The committee will receive findings from Interior Inspector General Earl Devaney. Also on tap is an update from the Government Accountability Office and testimony from a top Interior official, Assistant Secretary for Land and Minerals Management Stephen Allred.
Recent IG findings and media reports have questioned Interior's oversight of billions of dollars in royalties from production of oil and gas on federal lands. Devaney in September told a House panel that "short of a crime, anything goes at the highest levels" of Interior.
Royalty relief allows royalty-free production on certain leases when oil and gas prices are low. It stems from mid-1990s legislation aimed at spurring costly deep water Gulf of Mexico production.
Deep water gulf leases signed in 1998 and 1999 were mistakenly written without "price thresholds" that end the royalty waivers when prices are high. Left unchecked, the error could eventually cost the U.S. Treasury an estimated $10 billion in lost royalties.
House legislation scheduled for a Jan. 18 floor vote seeks to correct the problem.
Presently, 45 companies hold leases that permit royalty relief issued during these years. While the problem occurred under the Clinton administration, critics say Interior has been too slow in correcting it. Interior has announced agreements to include price triggers with five of the companies, including Shell and BP.
Interior also stresses that the royalty relief program has helped fuel the major expansion of deep water gulf exploration and production in recent years.
On another issue, Devaney recently criticized Interior's royalty auditing and compliance program. A report last month said Interior's Minerals Management Service lacks a sufficiently robust program for checking the accuracy of company-reported data and noted a decline in the number of audits in recent years (Greenwire, Dec. 7).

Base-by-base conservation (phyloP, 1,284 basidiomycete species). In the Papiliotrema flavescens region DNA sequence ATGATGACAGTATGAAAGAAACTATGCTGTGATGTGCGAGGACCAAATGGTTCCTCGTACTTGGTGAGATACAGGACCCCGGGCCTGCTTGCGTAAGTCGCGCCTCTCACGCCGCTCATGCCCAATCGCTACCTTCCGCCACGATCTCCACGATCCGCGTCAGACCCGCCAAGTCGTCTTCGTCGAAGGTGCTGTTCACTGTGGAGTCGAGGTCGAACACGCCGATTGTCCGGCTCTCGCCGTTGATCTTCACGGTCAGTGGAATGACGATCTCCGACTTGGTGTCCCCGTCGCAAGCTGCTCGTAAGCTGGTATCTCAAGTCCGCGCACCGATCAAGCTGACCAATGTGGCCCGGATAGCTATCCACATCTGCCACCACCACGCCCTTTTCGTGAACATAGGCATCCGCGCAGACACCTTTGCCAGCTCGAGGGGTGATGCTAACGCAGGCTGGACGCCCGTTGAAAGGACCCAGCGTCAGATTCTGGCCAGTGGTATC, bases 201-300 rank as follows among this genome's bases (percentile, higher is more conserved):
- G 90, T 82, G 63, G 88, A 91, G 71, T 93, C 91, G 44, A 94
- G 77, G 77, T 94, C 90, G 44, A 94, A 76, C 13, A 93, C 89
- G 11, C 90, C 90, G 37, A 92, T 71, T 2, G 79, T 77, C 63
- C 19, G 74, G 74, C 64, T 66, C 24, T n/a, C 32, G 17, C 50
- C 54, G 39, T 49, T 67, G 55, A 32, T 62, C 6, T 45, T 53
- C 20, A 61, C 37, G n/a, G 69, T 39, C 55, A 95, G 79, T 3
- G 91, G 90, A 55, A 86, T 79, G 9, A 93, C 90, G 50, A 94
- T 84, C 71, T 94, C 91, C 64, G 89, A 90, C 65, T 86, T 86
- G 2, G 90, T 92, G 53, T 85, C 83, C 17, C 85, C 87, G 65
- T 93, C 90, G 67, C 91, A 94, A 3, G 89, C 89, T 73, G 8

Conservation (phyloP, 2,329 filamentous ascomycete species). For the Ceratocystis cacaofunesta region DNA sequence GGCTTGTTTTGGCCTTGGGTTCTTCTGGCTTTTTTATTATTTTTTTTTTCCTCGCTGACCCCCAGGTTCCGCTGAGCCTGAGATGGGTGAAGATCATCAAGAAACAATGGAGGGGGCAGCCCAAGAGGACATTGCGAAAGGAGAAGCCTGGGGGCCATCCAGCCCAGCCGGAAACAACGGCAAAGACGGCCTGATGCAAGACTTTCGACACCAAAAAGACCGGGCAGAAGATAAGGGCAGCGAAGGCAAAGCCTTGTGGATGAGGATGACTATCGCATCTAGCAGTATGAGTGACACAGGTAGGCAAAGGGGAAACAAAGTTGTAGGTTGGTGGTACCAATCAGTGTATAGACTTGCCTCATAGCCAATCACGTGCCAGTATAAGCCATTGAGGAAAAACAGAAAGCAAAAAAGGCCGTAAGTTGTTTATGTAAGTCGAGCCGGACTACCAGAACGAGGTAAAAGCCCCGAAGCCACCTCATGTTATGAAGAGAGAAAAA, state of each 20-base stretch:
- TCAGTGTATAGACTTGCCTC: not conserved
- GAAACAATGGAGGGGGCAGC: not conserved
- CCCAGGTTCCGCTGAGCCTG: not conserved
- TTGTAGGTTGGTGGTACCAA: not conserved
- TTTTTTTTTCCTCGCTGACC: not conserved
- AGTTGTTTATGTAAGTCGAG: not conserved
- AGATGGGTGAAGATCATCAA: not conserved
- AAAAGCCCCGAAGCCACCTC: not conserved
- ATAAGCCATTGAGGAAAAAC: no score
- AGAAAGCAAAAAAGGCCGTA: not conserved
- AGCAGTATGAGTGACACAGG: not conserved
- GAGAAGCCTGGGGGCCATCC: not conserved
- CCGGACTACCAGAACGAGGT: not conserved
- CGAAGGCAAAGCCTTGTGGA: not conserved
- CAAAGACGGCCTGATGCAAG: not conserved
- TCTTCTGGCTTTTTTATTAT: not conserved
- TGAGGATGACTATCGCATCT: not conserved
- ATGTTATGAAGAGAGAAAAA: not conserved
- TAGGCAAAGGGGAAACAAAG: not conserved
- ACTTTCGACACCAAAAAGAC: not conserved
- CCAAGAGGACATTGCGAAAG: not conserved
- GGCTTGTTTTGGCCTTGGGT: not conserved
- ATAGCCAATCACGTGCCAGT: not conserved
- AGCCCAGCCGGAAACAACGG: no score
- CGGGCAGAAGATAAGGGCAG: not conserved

MMS has defended its auditing and compliance systems while also vowing to make changes when needed. Last year it created a new "independent panel" to review its audit, compliance and enforcement policies. It also vowed to improve its procedures following December's IG report.
MMS has also touted successes in its programs in the face of the criticism. In response to the IG's December findings, the agency said it "pursues a vigorous audit and compliance review program that generated an annual average of more than $125 million over the last 24 years."
MMS collected a total of $9.9 billion in mineral revenues in fiscal 2005.
Bingaman has been critical of the department and early last year requested a GAO investigation of the adequacy of the royalty accounting and collection process for energy produced on federal and Indian lands. His request also sought review of the royalty relief program.
In a subsequent letter to then-Interior Secretary Gale Norton last year, Bingaman expressed concern over "significant potential losses to the taxpayers."
Bill Wicker, a spokesman for Bingaman, said last week the senator might introduce legislation addressing several royalty issues. Wicker indicated potential legislation would be "quite a bit" broader than addressing only the flawed 1998-1999 leases. But he also said no decisions have been made.
Schedule: The hearing will be held Thursday, Jan. 18, at 9:30 a.m. in 106 Dirksen.
Witnesses: Earl Devaney, inspector general, U.S. Department of Interior; Mark Gaffigan, acting director, Natural Resources and Environment, U.S. Government Accountability Office; and C. Stephen Allred, assistant secretary for Land and Minerals Management, U.S. Department of the Interior.
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